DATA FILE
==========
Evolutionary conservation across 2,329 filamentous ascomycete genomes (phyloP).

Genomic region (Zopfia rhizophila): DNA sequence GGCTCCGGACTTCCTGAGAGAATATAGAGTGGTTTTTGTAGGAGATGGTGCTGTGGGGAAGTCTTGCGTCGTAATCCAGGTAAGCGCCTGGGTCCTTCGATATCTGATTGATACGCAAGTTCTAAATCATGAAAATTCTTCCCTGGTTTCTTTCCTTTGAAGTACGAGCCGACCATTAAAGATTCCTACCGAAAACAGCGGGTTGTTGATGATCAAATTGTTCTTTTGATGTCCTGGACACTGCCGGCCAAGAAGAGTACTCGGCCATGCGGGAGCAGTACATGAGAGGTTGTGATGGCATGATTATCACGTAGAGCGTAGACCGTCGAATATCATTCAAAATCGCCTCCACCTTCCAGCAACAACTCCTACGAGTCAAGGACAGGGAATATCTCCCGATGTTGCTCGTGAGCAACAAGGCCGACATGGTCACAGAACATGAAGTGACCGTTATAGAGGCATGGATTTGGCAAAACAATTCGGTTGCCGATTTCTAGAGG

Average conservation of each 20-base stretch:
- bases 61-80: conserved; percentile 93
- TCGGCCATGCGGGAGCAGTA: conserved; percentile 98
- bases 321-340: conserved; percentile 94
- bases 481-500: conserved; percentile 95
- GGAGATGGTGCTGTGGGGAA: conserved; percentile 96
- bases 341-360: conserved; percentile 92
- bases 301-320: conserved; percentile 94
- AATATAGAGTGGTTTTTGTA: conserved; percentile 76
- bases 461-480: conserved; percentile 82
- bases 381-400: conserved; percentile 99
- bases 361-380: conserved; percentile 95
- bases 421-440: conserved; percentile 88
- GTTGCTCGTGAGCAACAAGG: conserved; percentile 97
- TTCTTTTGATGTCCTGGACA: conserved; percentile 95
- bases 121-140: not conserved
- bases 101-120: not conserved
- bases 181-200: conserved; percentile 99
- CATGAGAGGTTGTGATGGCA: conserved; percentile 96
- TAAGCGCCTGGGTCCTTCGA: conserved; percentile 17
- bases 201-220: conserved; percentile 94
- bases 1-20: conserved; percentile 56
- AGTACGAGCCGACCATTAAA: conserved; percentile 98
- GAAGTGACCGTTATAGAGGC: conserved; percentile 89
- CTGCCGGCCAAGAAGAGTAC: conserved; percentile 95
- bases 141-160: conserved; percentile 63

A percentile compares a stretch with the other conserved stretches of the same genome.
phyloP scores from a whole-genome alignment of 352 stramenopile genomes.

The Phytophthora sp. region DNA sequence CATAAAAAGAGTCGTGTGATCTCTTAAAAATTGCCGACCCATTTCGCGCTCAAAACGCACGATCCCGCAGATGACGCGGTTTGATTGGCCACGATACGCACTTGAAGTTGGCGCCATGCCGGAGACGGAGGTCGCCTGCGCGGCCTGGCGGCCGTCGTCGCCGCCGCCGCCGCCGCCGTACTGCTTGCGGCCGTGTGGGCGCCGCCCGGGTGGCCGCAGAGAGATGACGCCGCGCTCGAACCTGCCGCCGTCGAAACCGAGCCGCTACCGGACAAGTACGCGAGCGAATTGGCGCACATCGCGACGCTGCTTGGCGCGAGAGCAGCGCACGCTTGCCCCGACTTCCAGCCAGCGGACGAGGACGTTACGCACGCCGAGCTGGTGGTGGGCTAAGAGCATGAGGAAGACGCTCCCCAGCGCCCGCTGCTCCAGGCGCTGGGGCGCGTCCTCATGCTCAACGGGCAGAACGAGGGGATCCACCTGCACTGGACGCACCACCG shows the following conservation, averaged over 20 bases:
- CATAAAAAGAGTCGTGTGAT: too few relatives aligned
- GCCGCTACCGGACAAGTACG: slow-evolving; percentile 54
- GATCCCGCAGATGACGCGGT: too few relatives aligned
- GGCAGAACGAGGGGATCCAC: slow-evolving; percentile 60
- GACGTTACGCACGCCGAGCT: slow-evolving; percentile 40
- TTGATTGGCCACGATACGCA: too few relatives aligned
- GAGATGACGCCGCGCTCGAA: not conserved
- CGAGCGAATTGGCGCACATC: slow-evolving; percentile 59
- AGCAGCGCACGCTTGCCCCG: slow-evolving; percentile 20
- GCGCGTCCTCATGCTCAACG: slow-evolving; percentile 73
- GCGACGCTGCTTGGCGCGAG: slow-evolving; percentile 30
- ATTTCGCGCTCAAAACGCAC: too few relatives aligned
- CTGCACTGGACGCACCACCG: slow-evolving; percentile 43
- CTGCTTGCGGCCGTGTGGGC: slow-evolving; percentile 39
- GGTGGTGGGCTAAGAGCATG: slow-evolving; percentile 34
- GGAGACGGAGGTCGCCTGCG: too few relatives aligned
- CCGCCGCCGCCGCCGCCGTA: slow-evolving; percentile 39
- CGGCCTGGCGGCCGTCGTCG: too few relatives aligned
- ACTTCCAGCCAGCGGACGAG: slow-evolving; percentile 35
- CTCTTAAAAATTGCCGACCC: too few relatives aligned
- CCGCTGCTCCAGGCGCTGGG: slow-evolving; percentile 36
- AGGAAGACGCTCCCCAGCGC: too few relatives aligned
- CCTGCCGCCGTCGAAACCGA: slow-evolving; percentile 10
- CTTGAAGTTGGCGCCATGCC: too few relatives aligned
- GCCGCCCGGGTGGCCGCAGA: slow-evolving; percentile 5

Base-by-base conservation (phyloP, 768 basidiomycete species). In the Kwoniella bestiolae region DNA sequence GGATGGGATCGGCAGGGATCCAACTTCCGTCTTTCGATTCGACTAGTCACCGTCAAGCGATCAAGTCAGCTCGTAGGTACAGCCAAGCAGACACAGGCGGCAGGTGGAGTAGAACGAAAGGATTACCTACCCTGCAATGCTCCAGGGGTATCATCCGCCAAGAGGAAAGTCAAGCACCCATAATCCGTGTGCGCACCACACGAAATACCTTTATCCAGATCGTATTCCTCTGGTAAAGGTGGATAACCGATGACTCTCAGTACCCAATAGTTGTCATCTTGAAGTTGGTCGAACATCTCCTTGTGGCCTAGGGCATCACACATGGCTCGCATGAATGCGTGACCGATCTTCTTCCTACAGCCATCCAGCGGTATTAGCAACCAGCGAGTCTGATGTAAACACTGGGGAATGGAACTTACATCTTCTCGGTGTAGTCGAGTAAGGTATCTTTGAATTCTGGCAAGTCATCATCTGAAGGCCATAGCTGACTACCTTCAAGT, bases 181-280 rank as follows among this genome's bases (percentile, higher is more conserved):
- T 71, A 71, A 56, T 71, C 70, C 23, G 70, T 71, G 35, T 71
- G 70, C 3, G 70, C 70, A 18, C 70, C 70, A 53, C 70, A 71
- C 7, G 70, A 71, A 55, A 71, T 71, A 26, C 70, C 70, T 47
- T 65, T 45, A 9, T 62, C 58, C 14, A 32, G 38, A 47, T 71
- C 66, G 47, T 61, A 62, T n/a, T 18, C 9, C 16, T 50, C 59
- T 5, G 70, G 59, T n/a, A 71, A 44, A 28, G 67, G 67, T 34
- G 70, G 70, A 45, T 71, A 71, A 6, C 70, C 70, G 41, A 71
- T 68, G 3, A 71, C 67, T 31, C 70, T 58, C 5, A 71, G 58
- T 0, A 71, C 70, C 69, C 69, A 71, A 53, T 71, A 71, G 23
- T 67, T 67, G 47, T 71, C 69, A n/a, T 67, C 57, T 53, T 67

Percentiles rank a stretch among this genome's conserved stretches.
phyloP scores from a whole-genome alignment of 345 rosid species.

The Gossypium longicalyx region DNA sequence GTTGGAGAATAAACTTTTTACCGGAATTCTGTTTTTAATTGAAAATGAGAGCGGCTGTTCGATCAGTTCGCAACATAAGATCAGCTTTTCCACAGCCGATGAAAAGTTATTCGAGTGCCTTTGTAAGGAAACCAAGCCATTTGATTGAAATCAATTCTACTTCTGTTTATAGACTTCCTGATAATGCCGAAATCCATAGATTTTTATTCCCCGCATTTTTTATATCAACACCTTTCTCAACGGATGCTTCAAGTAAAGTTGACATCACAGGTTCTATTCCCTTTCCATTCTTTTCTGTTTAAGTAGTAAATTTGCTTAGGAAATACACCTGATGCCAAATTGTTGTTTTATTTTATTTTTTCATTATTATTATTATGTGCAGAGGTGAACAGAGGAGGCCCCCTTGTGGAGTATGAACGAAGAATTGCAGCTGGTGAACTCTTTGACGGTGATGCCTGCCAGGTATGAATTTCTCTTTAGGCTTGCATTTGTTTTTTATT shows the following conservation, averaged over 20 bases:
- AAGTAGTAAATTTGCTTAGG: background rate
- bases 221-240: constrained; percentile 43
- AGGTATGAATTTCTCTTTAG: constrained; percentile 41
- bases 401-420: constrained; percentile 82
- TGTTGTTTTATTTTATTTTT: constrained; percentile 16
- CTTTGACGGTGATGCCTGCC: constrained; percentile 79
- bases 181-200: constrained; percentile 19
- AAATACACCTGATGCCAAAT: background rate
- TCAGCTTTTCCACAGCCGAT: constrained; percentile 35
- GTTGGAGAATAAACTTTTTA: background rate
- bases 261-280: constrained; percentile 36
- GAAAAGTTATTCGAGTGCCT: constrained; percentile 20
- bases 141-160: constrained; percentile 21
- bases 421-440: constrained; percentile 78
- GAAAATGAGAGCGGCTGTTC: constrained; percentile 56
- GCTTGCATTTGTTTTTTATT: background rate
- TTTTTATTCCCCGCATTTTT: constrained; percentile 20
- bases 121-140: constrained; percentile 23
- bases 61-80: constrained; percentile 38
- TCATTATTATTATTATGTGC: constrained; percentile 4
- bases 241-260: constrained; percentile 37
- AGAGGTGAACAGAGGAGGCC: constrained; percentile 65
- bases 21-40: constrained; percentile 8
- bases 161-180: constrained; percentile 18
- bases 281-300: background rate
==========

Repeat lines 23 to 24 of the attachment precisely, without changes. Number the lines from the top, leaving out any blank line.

- bases 201-220: conserved; percentile 94
- bases 1-20: conserved; percentile 56